We all know not to give our credentials to strangers via email. We also know not to give our credentials or personal information to anyone over the telephone. That said, the joint alert makes it clear that people who are working from home are falling victim to this campaign as there is no face-to-face authentication, and the criminals have gathered so much information on the individual employee that the employee believes it is a co-worker calling to assist.

Beware of giving any information to anyone over the telephone (or via email for that matter).

The Alert gives the following “End-User Tips”:

  • Verify that web links do not have misspellings or contain the wrong domain.
  • Bookmark the correct corporate VPN URL and do not visit alternative URLs on the sole basis  of an inbound phone call.
  • Be suspicious of unsolicited phone calls, visits, or email messages from unknown individuals claiming to be from a legitimate organization. Do not provide personal information or information about your organization, including its structure or networks, unless you are certain of a person’s authority to have the information. If possible, try to verify the caller’s identity directly with the company.
  • If you receive a vishing call, document the phone number of the caller as well as the domain that the actor tried to send you to and relay this information to law enforcement.
  • Limit the amount of personal information you post on social networking sites. The internet is a public resource; only post information you are comfortable with anyone seeing.
  • Evaluate your settings: sites may change their options periodically, so review your security and privacy settings regularly to make sure that your choices are still appropriate.

For more information on how to stay safe on social networking sites and avoid social engineering and phishing attacks, refer to the CISA Security Tips below.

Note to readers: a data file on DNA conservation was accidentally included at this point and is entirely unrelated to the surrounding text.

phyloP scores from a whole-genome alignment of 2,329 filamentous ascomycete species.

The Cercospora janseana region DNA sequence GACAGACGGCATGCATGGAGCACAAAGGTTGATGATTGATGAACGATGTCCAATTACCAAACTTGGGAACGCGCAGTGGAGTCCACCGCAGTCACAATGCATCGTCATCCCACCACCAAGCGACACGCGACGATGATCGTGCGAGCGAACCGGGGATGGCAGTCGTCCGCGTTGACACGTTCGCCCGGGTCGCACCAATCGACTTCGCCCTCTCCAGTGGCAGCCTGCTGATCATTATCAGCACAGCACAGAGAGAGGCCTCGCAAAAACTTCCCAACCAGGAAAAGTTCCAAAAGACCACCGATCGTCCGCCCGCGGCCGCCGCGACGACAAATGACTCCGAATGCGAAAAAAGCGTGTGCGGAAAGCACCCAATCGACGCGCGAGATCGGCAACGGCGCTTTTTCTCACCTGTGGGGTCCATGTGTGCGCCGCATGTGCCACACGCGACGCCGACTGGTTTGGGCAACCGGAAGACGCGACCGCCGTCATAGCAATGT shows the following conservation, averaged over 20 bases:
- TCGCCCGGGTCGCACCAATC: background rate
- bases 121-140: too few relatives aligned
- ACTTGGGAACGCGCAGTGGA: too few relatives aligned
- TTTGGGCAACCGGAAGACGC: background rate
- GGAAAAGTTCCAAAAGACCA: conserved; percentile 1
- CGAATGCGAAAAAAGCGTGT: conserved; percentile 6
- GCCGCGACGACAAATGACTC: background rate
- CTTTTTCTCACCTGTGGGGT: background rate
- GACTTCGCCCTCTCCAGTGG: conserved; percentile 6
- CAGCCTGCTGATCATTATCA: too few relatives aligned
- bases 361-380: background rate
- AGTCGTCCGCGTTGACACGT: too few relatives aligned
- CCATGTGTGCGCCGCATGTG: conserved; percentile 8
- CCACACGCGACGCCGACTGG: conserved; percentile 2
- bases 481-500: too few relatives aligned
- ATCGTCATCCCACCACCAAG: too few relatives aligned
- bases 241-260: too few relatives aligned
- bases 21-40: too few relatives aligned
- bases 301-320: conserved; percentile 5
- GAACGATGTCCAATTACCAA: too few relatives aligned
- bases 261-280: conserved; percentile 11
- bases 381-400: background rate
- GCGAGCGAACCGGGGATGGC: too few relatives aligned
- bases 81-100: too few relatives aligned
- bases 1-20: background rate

U.S. Organizations Doing Business in China Warned of Malware in Tax Software

The Federal Bureau of Investigations (FBI) and the Cybersecurity and Infrastructure Security Agency (CISA) have issued a joint Flash Alert to U.S. based businesses doing business in China about a remote targeting campaign whereby the tax software that Chinese domestic banks require foreign companies to install is loaded with malware.

Trustwave researchers warned in June 2020 that they had discovered a backdoor in the required tax software used by the Chinese domestic banks dubbed GoldenSpy. The backdoor reportedly could not be removed and allowed remote installation of additional malware.

Not only did the required tax software install malware into U.S. companies’ systems, but when Trustwave researchers detected the malware, several days later, the Trustwave researchers found that the GoldenSpy authors attempted to secretly load uninstaller software on the affected systems to remove the backdoor because they got caught!

The FBI and CISA is warning companies that security teams should be utilized to remove the malware as the attackers are attempting to evade industry standard network security rules.

“The FBI assesses that the cyber-actors’ persistent attempts to silently remove the malware is not a sign of resignation. Rather, it is an effort to hide their capabilities. Organizations conducting business in China continue to be at risk from system vulnerabilities exploited by the tax software and similar supply chains.”

Is this City Monitoring Me?

In Coral Gables, Florida, a judge refused to dismiss a lawsuit over the city’s use of automated license plate readers to scan license plates. This technology has faced a number of lawsuits over concerns about the collection and storage of data. The Coral Gables lawsuit stemmed from a Miami suburb resident who filed a request with the city to see what information it had on her movements. That resident discovered that the city had over 80 pages of documents and images showing him at various locations around town.

The American Civil Liberties Union (ACLU) says that this technology is concerning because its feeding data about individuals into gigantic databases filled with billions of private details about those individuals’ movements, associations and patterns of life. Further, those databases do not have strong safeguards for protecting that data, nor judicial oversight or retention limitations. With the rise in data breaches across the country, there is also a high risk for this data to end up in the wrong hands.

Many cities across the U.S. are using this automated license plate reader technology. In order to combat some of the inherent issues with this type of data collection, experts recommend that the cities and towns that install this technology be transparent with residents, limit the type of activity that will trigger alerts and data recordings, as well as only store the data for a short amount of time. For example, in Maryland, over a six-month period, these scanners scanned 29 million license plates but only 0.2 percent of them were flagged for illegal activity.